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Chronic Suppurative Lung Disease and Bronchiectasis in Children and Adolescents

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There is an established belief that adult respiratory health to a large extent originates early in life. This is especially true for atopic asthma where large multicentre population studies indicate that adult lung function and susceptibility to chronic obstructive pulmonary disease (COPD) is partly ...

There is an established belief that adult respiratory health to a large extent originates early in life. This is especially true for atopic asthma where large multicentre population studies indicate that adult lung function and susceptibility to chronic obstructive pulmonary disease (COPD) is partly determined in childhood.
In children recurrent airways bacterial infections may result in chronic respiratory symptoms that persist until adulthood. In developed countries a relevant cause of recurrent to persistent cough in children or adolescents is cystic fibrosis (CF), but other genetic or acquired conditions associated with early childhood respiratory infections as initiating events have been increasingly described. Some of these have been associated with the development of COPD at older ages. Most studies sustain the hypothesis that the primum movens is airways bacterial colonization of the airway biofilm, and that progressive anatomical tissue damage including chronic endobronchial suppuration and bronchiectasis ultimately develops. At that point lung function loss may become irreversible. Major conditions include protracted bacterial bronchitis, recurrent pneumonia, and non-CF bronchiectasis.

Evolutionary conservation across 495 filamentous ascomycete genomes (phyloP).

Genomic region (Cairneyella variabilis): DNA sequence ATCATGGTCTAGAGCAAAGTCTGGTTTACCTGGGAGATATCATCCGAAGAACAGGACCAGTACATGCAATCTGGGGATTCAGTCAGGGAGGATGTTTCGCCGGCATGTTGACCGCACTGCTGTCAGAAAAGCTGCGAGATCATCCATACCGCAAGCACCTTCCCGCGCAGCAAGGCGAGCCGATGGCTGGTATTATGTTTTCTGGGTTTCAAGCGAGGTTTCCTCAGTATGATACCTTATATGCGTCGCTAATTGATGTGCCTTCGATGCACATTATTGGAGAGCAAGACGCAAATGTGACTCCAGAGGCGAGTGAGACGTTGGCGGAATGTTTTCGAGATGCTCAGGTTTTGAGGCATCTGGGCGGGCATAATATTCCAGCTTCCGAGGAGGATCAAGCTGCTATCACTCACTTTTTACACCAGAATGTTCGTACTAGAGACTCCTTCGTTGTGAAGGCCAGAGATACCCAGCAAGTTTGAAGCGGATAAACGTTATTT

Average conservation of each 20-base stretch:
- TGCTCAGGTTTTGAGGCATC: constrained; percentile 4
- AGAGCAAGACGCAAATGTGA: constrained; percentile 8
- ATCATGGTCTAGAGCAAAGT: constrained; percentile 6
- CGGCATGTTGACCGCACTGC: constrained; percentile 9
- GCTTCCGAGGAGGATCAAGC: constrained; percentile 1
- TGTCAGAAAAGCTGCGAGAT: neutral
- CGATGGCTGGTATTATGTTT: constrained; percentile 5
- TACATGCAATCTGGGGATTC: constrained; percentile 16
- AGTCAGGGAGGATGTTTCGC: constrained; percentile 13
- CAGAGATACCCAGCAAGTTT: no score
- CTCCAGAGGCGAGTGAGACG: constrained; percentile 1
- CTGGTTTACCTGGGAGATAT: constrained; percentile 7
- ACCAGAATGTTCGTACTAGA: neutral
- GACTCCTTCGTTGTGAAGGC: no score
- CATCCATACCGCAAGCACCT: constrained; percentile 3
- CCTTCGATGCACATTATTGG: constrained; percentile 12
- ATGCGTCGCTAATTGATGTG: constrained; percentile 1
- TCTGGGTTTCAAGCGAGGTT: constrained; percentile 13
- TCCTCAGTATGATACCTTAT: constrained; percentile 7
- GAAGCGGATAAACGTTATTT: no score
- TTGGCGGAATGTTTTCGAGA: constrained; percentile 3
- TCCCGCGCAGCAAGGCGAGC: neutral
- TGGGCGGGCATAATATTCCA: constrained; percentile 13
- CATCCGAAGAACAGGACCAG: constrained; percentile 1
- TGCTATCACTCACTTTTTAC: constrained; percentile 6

Aim of this Section is to provide an update on chronic suppurative lung disease and bronchiectasis in children and adolescents. We will focus the readers’ attention on some issues that are still poor understood or partly lacking, such as the prevalence of the disease both in affluent and non affluent countries, its clinical spectrum and the immunological mechanisms underlying it in various settings. Since early identification of clinical features and prompt referral to tertiary centres are essential in order to improve outcome and reduce pulmonary function decline, etiology of the disorder will be accurately defined and diagnostic steps outlined. Pulmonary function evaluation including spirometry and even more sophisticated techniques will also be updated since it tracks the disease progression and may result in prompt referral for modifying the management. Treatment including airways clearance techniques, especially daily respiratory physiotherapy, and inhaled and/or systemic antibiotics is generally derived from the therapeutic strategy adopted in CF. Nevertheless it has a considerable impact on the clinical course of the disease and significantly affects its final outcome. Finally, as quality of life is getting more importance than in the past as a relevant issue that takes into account the individual needs of the patients, an updated review on the tools used for its evaluation will be presented.


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